Here we go on his golf cart, on the South Course at Pelican Hill. Watch out, he's swerving to pour sand in another divot that mars the smooth grass. And he's stooping again, snatching a scrap of trash nobody else saw. The Slightest detail

"I see everything," Maissen says, scanning the bunkers, one of his first big projects at Pelican Hill. The hazards on the course are filled with crushed marble 75 percent Augusta white, 25 percent U.S. tan a mix that makes them white, but not blindingly bright. When he sees something askew, it gets a note. Tiny brown patches of grass: More hand watering needed; overtime for maintenance. Beverage carts too far apart between holes. Sprinkler head broken, fourth hole.

Those notes go to the department heads, who know that Maissen will go to the fourth hole to see that the sprinkler was repaired.

"The staff might say, 'Oh, that Maissen. What a pain in the neck,'" he admits. "But if I can't get it right for myself, how are we going to get it right for the customer?"

Maissen's obsession with detail once got him voted to a list of best-dressed men in New Orleans. That's where he met Zaven Yuralian, then a football coach with the New Orleans Saints. They became fast friends, Yuralian says, because they're a lot alike: meticulous, hardworking, demanding.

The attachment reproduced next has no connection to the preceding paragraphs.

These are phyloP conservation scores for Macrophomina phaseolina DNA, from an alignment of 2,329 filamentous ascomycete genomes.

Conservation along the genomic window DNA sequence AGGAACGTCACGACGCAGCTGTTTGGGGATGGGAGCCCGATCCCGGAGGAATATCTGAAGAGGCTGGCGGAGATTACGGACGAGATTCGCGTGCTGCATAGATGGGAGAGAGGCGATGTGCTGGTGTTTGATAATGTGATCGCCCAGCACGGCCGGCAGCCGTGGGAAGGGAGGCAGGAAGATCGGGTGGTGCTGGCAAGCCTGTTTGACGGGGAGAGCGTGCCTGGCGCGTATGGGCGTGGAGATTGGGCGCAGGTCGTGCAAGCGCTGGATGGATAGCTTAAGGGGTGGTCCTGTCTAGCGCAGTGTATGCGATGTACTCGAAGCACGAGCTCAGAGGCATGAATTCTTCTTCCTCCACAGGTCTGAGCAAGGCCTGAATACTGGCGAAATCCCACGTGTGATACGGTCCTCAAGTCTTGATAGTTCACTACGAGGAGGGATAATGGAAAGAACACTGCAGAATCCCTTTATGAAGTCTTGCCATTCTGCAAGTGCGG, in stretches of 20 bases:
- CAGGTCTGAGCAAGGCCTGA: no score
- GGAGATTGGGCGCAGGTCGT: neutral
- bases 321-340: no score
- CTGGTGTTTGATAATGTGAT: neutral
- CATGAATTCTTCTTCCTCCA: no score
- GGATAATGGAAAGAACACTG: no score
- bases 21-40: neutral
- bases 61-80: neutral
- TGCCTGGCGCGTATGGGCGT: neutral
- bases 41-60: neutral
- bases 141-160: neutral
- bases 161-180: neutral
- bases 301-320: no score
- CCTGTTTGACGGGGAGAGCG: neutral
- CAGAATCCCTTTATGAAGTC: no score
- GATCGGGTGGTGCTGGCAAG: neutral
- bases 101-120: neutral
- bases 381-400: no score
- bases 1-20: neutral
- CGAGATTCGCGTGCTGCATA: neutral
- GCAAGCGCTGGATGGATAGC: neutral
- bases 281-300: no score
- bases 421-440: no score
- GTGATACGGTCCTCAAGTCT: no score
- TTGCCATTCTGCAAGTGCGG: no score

"If you're going to be on top, or stay on top, you have to insist that the little things are being done right," Yuralian said. "Not almost, but exactly right. If the spoons were out of place, Hans made sure it was done right."

One of the first things Maissen changed when he took over Pelican Hill and Oak Creek was the way the staff greeted customers. It's now "How are you today, Mr. Yuralian," not a "Hey man, how you doin'?"

"Very classy," Yuralian said. "It fits a club like that."

Other details Maissen demands:

Every cart goes out with two bottles of water in the mini ice chest. A player assistant roams the course to replenish water and provide a first-aid kit, extra tees and cards.

Player assistants often clean a golfer's clubs during the round "not just at the end when (employees) are standing there waiting for a tip," Maissen says.

Golfers get a towel that's half wet and half dry. Wet to clean things "Dirty balls don't go in the hole," Maissen says and dry to wipe their hands when they're through.